And more important, in the decade between 1975 and 1985 Ciba-Geigy had completely missed the synthetic pyrethroids. They had got access to cypermethrin (ECTOMIN) but this was not their baby, success was limited, and many other competitors had access to cypermethrin or other similar pyrethroids as well. And it could not compete with BAYTICOL (Bayer’s flumethrin) or BUTOX (Roussel Uclaf’s deltamethrin), market leaders in those days. As a consequence Ciba-Geigy was slowly but steadily losing market share and the pressure for a new tickicide had been very strong in the previous years.

Nevertheless, there were also recent success stories in Ciba-Geigy AH, e.g. cyromazine, a very effective, innovative and successful larvicide against houseflies (LARVADEX, NEPOREX) and blowfly strike on sheep (VETRAZIN); and triclabendazole, (FASINEX, ENDEX), the best flukicide for sheep and cattle ever developed, still market leader today.

One strategic weakness of Ciba-Geigy AH in those years was that it was almost absent from the US, the largest market, and very weak in Japan, the third market after the EU. The management was aware and was pushing the entry into these two markets. For any new project the so-called TRIAD potential was essential, i.e. the potential in the US, the EU and Japan.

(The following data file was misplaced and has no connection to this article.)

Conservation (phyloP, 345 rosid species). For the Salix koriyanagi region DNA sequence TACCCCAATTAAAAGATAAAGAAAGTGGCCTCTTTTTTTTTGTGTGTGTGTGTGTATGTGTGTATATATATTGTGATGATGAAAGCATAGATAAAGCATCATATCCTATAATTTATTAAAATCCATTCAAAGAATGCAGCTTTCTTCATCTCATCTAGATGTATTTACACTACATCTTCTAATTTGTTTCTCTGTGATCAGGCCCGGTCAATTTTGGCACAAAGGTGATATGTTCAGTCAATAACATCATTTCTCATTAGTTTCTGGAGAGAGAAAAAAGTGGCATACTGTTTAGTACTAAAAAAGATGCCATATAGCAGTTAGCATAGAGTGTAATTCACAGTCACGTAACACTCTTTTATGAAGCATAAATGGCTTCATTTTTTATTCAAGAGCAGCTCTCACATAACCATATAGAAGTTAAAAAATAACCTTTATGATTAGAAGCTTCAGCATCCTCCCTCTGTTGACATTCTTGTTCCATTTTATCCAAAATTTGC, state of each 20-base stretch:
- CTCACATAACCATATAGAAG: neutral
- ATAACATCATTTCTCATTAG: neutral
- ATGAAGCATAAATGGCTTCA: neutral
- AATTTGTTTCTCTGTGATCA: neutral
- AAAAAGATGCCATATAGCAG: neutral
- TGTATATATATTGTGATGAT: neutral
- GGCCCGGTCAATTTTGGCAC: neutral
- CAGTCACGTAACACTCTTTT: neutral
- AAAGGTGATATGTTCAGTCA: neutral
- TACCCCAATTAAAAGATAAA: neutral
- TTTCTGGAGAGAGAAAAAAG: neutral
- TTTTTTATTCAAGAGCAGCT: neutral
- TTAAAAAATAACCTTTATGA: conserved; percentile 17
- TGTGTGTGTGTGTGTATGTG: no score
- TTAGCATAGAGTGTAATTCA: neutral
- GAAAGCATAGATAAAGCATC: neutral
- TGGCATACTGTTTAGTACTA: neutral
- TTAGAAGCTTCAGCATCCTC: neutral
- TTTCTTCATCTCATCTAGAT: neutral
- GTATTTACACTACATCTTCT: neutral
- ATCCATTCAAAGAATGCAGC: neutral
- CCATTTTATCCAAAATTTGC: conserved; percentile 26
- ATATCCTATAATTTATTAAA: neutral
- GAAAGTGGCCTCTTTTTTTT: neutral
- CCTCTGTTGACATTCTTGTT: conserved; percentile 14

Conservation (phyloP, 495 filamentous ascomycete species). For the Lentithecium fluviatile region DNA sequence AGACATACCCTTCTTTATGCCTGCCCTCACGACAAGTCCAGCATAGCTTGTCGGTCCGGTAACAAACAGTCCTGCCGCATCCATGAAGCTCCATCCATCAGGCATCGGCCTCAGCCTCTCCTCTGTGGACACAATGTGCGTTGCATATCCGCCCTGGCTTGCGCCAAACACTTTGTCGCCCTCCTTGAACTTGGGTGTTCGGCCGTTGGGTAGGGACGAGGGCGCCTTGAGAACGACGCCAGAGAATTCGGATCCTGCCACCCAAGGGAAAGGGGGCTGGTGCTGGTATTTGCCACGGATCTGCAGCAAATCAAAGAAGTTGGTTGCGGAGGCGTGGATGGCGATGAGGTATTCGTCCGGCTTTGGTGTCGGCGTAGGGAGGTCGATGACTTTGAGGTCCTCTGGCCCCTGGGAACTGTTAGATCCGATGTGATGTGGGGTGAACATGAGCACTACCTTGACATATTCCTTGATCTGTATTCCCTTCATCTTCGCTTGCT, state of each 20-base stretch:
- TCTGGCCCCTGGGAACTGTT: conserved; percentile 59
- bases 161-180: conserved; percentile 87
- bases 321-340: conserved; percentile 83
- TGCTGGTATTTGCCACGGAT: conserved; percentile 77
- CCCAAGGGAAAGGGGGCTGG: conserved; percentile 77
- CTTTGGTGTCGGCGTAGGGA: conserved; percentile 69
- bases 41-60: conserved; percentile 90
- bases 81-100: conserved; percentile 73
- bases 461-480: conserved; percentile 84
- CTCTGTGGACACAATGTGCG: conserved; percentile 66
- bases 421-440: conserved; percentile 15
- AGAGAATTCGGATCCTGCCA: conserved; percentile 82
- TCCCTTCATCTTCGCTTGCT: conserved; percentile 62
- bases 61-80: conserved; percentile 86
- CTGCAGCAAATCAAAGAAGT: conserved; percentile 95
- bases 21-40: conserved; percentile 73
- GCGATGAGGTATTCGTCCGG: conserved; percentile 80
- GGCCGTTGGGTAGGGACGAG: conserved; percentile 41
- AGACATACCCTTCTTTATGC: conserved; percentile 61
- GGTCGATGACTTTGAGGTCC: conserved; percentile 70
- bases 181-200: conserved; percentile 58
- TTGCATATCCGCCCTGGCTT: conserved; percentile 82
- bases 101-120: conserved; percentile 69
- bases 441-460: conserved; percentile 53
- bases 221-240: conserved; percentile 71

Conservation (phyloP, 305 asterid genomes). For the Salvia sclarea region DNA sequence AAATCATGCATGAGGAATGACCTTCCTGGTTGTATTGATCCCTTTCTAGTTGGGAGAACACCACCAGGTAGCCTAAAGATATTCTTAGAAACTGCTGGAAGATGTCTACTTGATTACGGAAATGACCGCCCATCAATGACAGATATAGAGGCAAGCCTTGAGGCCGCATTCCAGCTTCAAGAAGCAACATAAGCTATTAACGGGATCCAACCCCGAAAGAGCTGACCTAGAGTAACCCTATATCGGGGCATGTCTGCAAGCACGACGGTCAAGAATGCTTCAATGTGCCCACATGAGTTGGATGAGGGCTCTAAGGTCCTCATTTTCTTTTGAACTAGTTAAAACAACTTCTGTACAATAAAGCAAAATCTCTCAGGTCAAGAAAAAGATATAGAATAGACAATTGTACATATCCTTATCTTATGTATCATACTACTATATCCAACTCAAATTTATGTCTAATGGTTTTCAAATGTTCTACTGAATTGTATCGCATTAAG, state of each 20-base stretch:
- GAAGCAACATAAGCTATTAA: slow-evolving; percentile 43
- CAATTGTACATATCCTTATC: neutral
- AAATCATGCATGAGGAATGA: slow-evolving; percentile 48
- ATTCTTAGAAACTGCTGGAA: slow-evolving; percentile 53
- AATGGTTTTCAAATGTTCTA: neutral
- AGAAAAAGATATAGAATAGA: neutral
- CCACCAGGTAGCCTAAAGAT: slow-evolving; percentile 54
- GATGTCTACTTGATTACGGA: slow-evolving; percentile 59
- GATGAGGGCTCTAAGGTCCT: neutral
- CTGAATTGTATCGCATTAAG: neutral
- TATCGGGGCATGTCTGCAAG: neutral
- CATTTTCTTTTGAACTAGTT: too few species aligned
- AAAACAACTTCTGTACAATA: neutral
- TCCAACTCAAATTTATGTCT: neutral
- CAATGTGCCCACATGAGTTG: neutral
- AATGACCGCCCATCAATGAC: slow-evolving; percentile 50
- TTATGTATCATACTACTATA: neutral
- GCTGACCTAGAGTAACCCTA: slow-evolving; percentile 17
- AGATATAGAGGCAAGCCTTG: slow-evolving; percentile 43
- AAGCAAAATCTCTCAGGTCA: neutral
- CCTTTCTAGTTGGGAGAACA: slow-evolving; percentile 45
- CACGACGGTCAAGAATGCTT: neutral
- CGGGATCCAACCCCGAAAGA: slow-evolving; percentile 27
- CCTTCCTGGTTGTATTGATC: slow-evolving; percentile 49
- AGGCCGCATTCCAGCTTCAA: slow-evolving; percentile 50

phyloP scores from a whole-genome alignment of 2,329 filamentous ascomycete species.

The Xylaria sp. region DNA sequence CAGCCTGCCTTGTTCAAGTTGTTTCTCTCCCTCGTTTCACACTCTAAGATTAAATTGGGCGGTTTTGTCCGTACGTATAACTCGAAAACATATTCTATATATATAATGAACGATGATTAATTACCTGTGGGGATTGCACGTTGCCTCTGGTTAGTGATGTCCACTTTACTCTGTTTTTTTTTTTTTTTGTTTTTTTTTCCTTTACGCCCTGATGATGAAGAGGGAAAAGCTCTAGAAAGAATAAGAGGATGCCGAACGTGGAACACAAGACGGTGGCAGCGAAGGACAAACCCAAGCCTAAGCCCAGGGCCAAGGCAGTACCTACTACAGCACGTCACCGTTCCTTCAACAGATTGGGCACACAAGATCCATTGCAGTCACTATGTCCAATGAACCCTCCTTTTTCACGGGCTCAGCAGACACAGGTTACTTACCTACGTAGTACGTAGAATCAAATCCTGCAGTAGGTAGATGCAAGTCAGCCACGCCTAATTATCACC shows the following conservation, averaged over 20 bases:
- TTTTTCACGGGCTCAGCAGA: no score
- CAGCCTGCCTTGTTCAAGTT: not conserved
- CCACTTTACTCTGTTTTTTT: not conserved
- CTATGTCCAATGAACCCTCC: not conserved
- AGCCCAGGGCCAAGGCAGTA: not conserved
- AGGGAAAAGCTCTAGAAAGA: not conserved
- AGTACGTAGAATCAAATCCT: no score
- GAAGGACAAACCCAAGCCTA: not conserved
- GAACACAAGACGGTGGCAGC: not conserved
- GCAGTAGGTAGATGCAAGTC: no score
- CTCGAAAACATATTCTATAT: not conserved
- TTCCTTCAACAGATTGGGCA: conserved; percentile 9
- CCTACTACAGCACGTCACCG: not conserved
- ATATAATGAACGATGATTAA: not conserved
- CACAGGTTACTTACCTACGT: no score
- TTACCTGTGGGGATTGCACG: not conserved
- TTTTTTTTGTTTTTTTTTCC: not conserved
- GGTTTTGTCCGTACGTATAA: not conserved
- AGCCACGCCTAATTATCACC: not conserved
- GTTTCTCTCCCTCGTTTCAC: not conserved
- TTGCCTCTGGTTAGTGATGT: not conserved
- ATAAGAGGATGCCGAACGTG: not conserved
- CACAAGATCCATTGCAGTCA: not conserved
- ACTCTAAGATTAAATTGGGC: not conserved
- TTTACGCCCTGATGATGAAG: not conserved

The launch of MSD’s ivermectin (mythic IVOMEC) in the early 1980s surprised and impressed most Animal Health people worldwide, including those in Ciba-Geigy. Employees’ gossip I was unable to confirm said that avermectins had been initially offered to Ciba-Geigy but had been rejected by the management because they were already engaged with SANKYO’s milbemycins. In fact we were heavily screening hundreds of milbemycin analogues, but nothing comparable to ivermectin had been found yet, and was never discovered later on. Milbemycin oxime (INTERCEPTOR, SENTINEL, MILBEMAX) was discovered and developed in those years, but only for pets. It was handled by our endoparasiticides screening, where I was not directly involved initially.